The name of a street in Havelock North is contentious for residents, but a local kaumatua is defending the choice, saying the name has historic importance for the area.

Te Heipora Place, off Arataki Rd, was named after the principal wife of Te Hapuku, an important chief in the area in the 1870s. Te Heipora owned a large area of land there.

Residents objected at a naming and blessing ceremony yesterday morning because they had not been part of the naming process, saying the name was too unfamiliar and difficult to pronounce.

But kaumatua Jerry Hapuku said the name had great significance, and matched Karanema Drive, which was named after Te Heipora's son or grandson.

The iwi did not intend to compromise. "We want this name on this street. It is how we feel as descendants," he said.

If residents wanted help pronouncing Te Heipora (hay-pora), Mr Hapuku said he was happy to visit them.

Sue Beaver has owned a section on the street since February and said she was not consulted about the naming. She told iwi representatives that landowners would protest against the name.

The first time she became aware of the name was when her rates bill arrived. "It is not a race issue, the problem is consultation," she said. "No one will be able to pronounce it. They're telling us it has gone through the emergency services process but how are emergency services going to find it if no one can say the name?"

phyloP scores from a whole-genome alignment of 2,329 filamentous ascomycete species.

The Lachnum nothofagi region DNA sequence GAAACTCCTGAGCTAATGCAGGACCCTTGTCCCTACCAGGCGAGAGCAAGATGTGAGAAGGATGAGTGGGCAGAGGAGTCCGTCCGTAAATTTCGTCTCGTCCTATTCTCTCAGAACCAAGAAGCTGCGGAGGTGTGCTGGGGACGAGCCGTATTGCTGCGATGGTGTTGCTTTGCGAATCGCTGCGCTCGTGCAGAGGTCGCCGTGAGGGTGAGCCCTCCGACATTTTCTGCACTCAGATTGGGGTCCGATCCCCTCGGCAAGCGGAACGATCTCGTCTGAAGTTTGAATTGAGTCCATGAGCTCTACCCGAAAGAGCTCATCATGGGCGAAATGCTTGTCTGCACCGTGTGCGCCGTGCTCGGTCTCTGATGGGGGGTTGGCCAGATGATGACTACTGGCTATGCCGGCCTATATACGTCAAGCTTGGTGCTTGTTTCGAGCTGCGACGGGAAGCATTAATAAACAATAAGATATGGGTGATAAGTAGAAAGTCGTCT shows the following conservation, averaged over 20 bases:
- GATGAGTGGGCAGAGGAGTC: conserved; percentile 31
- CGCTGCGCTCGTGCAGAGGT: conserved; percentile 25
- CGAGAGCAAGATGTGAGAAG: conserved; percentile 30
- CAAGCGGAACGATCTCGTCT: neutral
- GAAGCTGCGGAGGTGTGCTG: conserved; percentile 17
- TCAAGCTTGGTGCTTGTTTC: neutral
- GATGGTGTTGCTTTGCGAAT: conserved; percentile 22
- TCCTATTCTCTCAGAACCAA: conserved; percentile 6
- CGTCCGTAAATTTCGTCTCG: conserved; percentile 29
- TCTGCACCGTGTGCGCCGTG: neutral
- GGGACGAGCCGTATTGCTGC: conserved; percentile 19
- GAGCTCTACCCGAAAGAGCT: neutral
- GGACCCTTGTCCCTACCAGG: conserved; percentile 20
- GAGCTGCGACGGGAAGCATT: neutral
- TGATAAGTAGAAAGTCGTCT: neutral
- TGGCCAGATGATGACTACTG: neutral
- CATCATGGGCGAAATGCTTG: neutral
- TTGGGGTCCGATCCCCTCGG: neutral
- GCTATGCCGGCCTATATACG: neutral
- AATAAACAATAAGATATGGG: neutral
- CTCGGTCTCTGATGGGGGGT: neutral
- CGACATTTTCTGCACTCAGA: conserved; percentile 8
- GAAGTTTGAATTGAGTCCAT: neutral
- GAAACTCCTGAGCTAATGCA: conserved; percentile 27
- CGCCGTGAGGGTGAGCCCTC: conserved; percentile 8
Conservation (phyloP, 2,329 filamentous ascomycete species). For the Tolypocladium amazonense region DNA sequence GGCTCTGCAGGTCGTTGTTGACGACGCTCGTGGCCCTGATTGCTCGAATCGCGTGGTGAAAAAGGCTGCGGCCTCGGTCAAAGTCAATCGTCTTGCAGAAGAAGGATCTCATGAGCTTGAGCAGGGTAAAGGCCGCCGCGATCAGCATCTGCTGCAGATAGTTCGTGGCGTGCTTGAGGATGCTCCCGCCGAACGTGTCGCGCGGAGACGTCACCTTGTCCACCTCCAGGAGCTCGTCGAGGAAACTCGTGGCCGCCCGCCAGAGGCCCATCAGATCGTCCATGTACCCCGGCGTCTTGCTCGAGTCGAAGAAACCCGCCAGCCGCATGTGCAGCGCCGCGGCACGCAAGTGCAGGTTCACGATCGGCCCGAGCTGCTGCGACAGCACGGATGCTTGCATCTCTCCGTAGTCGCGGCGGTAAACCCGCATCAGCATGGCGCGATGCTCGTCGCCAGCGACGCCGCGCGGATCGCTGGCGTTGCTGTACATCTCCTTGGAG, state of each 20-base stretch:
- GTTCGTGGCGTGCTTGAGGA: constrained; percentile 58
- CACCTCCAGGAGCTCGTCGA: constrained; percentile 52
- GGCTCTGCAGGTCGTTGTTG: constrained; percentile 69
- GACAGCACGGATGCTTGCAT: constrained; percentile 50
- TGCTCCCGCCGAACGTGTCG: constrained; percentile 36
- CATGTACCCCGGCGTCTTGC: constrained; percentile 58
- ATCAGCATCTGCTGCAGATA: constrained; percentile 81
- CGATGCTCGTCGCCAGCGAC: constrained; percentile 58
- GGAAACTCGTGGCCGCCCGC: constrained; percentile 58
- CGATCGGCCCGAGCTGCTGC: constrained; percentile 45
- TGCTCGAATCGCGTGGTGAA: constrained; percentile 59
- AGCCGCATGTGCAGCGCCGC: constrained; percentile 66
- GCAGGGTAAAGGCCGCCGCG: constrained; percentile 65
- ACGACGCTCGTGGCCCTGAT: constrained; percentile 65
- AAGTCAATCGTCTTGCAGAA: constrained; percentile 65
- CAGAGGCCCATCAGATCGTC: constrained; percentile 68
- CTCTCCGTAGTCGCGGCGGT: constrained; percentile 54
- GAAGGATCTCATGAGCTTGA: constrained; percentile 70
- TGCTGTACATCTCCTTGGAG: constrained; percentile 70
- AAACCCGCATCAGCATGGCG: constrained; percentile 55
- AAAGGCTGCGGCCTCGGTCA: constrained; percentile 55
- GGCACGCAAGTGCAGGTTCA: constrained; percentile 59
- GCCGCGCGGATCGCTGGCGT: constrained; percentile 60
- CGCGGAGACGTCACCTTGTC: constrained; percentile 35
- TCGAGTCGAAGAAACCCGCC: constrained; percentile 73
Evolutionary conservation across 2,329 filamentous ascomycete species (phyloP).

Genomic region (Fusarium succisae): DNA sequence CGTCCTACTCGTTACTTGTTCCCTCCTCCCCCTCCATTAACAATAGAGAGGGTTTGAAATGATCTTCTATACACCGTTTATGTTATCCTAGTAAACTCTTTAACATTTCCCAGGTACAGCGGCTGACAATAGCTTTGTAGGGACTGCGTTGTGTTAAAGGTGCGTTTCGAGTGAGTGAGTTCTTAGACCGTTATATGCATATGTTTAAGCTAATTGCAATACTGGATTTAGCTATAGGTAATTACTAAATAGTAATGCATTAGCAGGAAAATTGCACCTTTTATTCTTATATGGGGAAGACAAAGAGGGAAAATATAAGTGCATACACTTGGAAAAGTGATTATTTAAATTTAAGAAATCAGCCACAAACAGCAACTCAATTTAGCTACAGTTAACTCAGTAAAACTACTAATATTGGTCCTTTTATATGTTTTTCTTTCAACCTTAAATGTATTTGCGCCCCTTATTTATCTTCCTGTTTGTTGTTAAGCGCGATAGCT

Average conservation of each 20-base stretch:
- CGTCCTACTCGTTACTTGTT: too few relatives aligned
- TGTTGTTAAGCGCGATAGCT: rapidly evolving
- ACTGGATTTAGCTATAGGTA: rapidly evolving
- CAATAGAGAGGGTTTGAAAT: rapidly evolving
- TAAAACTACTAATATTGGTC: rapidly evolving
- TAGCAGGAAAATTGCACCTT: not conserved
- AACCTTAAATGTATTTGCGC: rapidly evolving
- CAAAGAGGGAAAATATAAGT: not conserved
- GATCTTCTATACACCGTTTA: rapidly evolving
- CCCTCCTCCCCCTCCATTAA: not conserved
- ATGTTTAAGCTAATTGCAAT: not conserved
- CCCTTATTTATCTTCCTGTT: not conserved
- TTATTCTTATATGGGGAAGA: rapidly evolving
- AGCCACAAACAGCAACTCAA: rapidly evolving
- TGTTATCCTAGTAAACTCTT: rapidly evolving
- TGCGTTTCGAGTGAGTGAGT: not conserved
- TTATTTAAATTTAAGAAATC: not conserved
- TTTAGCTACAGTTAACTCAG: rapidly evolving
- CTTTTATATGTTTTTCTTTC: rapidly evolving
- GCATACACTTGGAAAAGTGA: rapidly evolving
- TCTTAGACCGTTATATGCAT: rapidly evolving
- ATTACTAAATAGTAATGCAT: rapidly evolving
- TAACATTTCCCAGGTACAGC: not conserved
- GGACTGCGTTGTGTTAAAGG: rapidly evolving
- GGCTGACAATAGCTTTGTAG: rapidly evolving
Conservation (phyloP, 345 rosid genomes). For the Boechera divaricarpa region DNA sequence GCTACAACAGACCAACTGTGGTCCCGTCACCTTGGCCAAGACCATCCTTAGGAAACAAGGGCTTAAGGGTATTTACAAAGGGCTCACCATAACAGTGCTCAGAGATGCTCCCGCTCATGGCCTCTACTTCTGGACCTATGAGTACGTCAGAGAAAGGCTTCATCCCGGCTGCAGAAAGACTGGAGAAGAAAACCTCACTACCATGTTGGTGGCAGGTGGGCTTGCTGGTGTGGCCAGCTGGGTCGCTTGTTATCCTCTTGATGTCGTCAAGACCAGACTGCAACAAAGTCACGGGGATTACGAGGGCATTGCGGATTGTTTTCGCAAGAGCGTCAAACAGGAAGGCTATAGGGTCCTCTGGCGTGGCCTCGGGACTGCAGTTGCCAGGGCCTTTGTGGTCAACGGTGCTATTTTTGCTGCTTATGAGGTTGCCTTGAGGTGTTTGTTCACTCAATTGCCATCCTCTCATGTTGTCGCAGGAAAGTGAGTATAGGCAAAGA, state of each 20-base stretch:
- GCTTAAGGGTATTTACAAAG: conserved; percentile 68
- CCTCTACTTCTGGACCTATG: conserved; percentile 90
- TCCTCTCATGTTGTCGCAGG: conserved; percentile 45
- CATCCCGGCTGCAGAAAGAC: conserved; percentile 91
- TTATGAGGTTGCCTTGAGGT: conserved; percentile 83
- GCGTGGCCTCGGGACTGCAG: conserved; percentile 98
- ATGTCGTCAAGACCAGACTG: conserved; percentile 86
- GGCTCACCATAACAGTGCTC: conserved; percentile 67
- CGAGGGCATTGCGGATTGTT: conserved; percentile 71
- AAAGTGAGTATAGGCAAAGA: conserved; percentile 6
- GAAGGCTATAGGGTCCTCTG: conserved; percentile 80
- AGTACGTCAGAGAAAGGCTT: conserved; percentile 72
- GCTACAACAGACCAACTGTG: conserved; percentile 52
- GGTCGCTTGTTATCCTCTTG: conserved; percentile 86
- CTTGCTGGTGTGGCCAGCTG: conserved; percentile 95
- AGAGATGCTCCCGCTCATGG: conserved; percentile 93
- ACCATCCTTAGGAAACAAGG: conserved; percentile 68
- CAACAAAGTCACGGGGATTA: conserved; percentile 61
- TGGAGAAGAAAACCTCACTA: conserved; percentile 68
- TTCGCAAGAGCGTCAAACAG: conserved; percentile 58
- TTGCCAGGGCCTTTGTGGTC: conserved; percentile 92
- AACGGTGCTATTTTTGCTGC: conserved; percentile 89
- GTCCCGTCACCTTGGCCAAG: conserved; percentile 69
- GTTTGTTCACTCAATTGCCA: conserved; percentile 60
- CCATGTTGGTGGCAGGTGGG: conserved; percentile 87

Pukepuke Tangiora Huata, a descendent of Te Heipora, said it was good to see her ancestor finally acknowledged.

Mrs Huata, a fifth-generation descendent of Te Heipora and Te Hapuku, said New Zealanders should be happy to say Maori words properly. "We all live in New Zealand and we are multi-cultural now," she said. "We have foreign tourists visiting who can say the words right but some people born in New Zealand don't want to."

Hastings District Council planning and regulatory services group manager John O'Shaughnessy said the council had not expected the choice to be controversial. It had completed a report about the significance of the name but if it was referred back to the council it would have to find a solution.

Tim Wilkins, of developers Snow Wilkins, said it was unusual for a street to be named after development was started. He and his father had developed a number of subdivisions without conflict over street names.

His company was not against a street being given a Maori name, and suggested the reserve in the Arataki Mews could be named Te Heipora. "We have spoken to some who have purchased properties and Maori representatives and we now want council to review the decision."